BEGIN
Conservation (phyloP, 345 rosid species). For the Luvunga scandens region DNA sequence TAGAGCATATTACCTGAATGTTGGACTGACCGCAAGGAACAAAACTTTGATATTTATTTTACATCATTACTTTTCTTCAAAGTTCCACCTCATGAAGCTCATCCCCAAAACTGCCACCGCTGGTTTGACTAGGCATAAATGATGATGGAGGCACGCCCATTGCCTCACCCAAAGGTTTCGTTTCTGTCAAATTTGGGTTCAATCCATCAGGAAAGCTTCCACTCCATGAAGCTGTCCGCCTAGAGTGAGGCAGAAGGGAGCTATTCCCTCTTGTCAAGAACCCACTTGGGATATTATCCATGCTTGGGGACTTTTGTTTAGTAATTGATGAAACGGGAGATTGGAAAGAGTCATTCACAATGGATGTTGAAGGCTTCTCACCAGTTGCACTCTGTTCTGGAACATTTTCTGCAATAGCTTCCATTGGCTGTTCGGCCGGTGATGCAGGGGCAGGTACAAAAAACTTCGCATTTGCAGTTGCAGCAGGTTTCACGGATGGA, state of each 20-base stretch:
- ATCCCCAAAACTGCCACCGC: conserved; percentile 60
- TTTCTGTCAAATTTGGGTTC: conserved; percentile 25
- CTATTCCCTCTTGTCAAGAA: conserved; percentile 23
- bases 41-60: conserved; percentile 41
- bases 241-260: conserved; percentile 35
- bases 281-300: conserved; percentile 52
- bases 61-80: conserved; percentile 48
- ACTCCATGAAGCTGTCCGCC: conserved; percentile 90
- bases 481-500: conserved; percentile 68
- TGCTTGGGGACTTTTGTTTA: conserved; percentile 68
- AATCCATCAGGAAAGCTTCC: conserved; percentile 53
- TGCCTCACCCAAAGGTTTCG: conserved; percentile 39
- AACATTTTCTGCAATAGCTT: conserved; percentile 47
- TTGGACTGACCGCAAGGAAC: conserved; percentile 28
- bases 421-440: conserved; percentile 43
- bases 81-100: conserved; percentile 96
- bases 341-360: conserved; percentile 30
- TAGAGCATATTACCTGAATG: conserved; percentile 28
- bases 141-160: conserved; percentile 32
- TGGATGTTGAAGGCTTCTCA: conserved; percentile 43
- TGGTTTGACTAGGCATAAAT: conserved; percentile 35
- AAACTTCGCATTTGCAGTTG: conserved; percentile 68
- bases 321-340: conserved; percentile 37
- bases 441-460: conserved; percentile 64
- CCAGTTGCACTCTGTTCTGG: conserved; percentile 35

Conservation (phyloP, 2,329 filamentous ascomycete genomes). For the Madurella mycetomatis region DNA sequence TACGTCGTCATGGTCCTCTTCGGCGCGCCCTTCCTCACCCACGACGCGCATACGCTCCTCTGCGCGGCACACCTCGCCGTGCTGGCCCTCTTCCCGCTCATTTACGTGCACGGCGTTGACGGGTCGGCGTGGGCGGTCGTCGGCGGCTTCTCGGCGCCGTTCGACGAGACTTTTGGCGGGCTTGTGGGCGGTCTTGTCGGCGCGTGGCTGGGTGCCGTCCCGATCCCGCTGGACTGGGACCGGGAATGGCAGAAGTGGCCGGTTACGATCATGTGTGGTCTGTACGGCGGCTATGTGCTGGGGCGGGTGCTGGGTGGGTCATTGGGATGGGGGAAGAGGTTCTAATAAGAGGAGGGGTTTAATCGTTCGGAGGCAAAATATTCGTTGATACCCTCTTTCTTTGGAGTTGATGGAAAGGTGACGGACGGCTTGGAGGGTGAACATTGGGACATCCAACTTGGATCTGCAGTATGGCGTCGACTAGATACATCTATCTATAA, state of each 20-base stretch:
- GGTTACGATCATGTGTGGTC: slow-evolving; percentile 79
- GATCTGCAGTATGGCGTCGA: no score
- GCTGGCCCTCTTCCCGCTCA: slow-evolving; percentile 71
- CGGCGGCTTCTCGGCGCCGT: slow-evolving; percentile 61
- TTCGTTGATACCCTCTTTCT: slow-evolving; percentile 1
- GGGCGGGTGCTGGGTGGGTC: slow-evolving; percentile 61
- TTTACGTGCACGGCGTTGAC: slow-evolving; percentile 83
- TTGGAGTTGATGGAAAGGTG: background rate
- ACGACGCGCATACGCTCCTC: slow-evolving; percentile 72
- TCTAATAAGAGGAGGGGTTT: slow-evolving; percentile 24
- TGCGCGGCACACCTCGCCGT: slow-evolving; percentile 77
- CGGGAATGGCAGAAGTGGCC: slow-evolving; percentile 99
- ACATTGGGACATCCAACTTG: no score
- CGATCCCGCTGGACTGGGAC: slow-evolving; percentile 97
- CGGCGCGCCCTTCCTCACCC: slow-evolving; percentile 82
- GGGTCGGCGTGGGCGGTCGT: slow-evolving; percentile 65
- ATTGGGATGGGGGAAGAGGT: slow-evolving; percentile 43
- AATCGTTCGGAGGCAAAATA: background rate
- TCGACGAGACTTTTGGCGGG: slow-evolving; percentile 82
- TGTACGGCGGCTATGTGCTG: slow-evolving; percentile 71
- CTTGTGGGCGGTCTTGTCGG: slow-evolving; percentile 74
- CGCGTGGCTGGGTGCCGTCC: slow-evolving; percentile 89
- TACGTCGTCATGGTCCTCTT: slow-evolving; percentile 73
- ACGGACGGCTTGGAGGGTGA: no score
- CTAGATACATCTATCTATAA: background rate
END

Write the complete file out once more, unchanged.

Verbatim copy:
Conservation (phyloP, 345 rosid species). For the Luvunga scandens region DNA sequence TAGAGCATATTACCTGAATGTTGGACTGACCGCAAGGAACAAAACTTTGATATTTATTTTACATCATTACTTTTCTTCAAAGTTCCACCTCATGAAGCTCATCCCCAAAACTGCCACCGCTGGTTTGACTAGGCATAAATGATGATGGAGGCACGCCCATTGCCTCACCCAAAGGTTTCGTTTCTGTCAAATTTGGGTTCAATCCATCAGGAAAGCTTCCACTCCATGAAGCTGTCCGCCTAGAGTGAGGCAGAAGGGAGCTATTCCCTCTTGTCAAGAACCCACTTGGGATATTATCCATGCTTGGGGACTTTTGTTTAGTAATTGATGAAACGGGAGATTGGAAAGAGTCATTCACAATGGATGTTGAAGGCTTCTCACCAGTTGCACTCTGTTCTGGAACATTTTCTGCAATAGCTTCCATTGGCTGTTCGGCCGGTGATGCAGGGGCAGGTACAAAAAACTTCGCATTTGCAGTTGCAGCAGGTTTCACGGATGGA, state of each 20-base stretch:
- ATCCCCAAAACTGCCACCGC: conserved; percentile 60
- TTTCTGTCAAATTTGGGTTC: conserved; percentile 25
- CTATTCCCTCTTGTCAAGAA: conserved; percentile 23
- bases 41-60: conserved; percentile 41
- bases 241-260: conserved; percentile 35
- bases 281-300: conserved; percentile 52
- bases 61-80: conserved; percentile 48
- ACTCCATGAAGCTGTCCGCC: conserved; percentile 90
- bases 481-500: conserved; percentile 68
- TGCTTGGGGACTTTTGTTTA: conserved; percentile 68
- AATCCATCAGGAAAGCTTCC: conserved; percentile 53
- TGCCTCACCCAAAGGTTTCG: conserved; percentile 39
- AACATTTTCTGCAATAGCTT: conserved; percentile 47
- TTGGACTGACCGCAAGGAAC: conserved; percentile 28
- bases 421-440: conserved; percentile 43
- bases 81-100: conserved; percentile 96
- bases 341-360: conserved; percentile 30
- TAGAGCATATTACCTGAATG: conserved; percentile 28
- bases 141-160: conserved; percentile 32
- TGGATGTTGAAGGCTTCTCA: conserved; percentile 43
- TGGTTTGACTAGGCATAAAT: conserved; percentile 35
- AAACTTCGCATTTGCAGTTG: conserved; percentile 68
- bases 321-340: conserved; percentile 37
- bases 441-460: conserved; percentile 64
- CCAGTTGCACTCTGTTCTGG: conserved; percentile 35

Conservation (phyloP, 2,329 filamentous ascomycete genomes). For the Madurella mycetomatis region DNA sequence TACGTCGTCATGGTCCTCTTCGGCGCGCCCTTCCTCACCCACGACGCGCATACGCTCCTCTGCGCGGCACACCTCGCCGTGCTGGCCCTCTTCCCGCTCATTTACGTGCACGGCGTTGACGGGTCGGCGTGGGCGGTCGTCGGCGGCTTCTCGGCGCCGTTCGACGAGACTTTTGGCGGGCTTGTGGGCGGTCTTGTCGGCGCGTGGCTGGGTGCCGTCCCGATCCCGCTGGACTGGGACCGGGAATGGCAGAAGTGGCCGGTTACGATCATGTGTGGTCTGTACGGCGGCTATGTGCTGGGGCGGGTGCTGGGTGGGTCATTGGGATGGGGGAAGAGGTTCTAATAAGAGGAGGGGTTTAATCGTTCGGAGGCAAAATATTCGTTGATACCCTCTTTCTTTGGAGTTGATGGAAAGGTGACGGACGGCTTGGAGGGTGAACATTGGGACATCCAACTTGGATCTGCAGTATGGCGTCGACTAGATACATCTATCTATAA, state of each 20-base stretch:
- GGTTACGATCATGTGTGGTC: slow-evolving; percentile 79
- GATCTGCAGTATGGCGTCGA: no score
- GCTGGCCCTCTTCCCGCTCA: slow-evolving; percentile 71
- CGGCGGCTTCTCGGCGCCGT: slow-evolving; percentile 61
- TTCGTTGATACCCTCTTTCT: slow-evolving; percentile 1
- GGGCGGGTGCTGGGTGGGTC: slow-evolving; percentile 61
- TTTACGTGCACGGCGTTGAC: slow-evolving; percentile 83
- TTGGAGTTGATGGAAAGGTG: background rate
- ACGACGCGCATACGCTCCTC: slow-evolving; percentile 72
- TCTAATAAGAGGAGGGGTTT: slow-evolving; percentile 24
- TGCGCGGCACACCTCGCCGT: slow-evolving; percentile 77
- CGGGAATGGCAGAAGTGGCC: slow-evolving; percentile 99
- ACATTGGGACATCCAACTTG: no score
- CGATCCCGCTGGACTGGGAC: slow-evolving; percentile 97
- CGGCGCGCCCTTCCTCACCC: slow-evolving; percentile 82
- GGGTCGGCGTGGGCGGTCGT: slow-evolving; percentile 65
- ATTGGGATGGGGGAAGAGGT: slow-evolving; percentile 43
- AATCGTTCGGAGGCAAAATA: background rate
- TCGACGAGACTTTTGGCGGG: slow-evolving; percentile 82
- TGTACGGCGGCTATGTGCTG: slow-evolving; percentile 71
- CTTGTGGGCGGTCTTGTCGG: slow-evolving; percentile 74
- CGCGTGGCTGGGTGCCGTCC: slow-evolving; percentile 89
- TACGTCGTCATGGTCCTCTT: slow-evolving; percentile 73
- ACGGACGGCTTGGAGGGTGA: no score
- CTAGATACATCTATCTATAA: background rate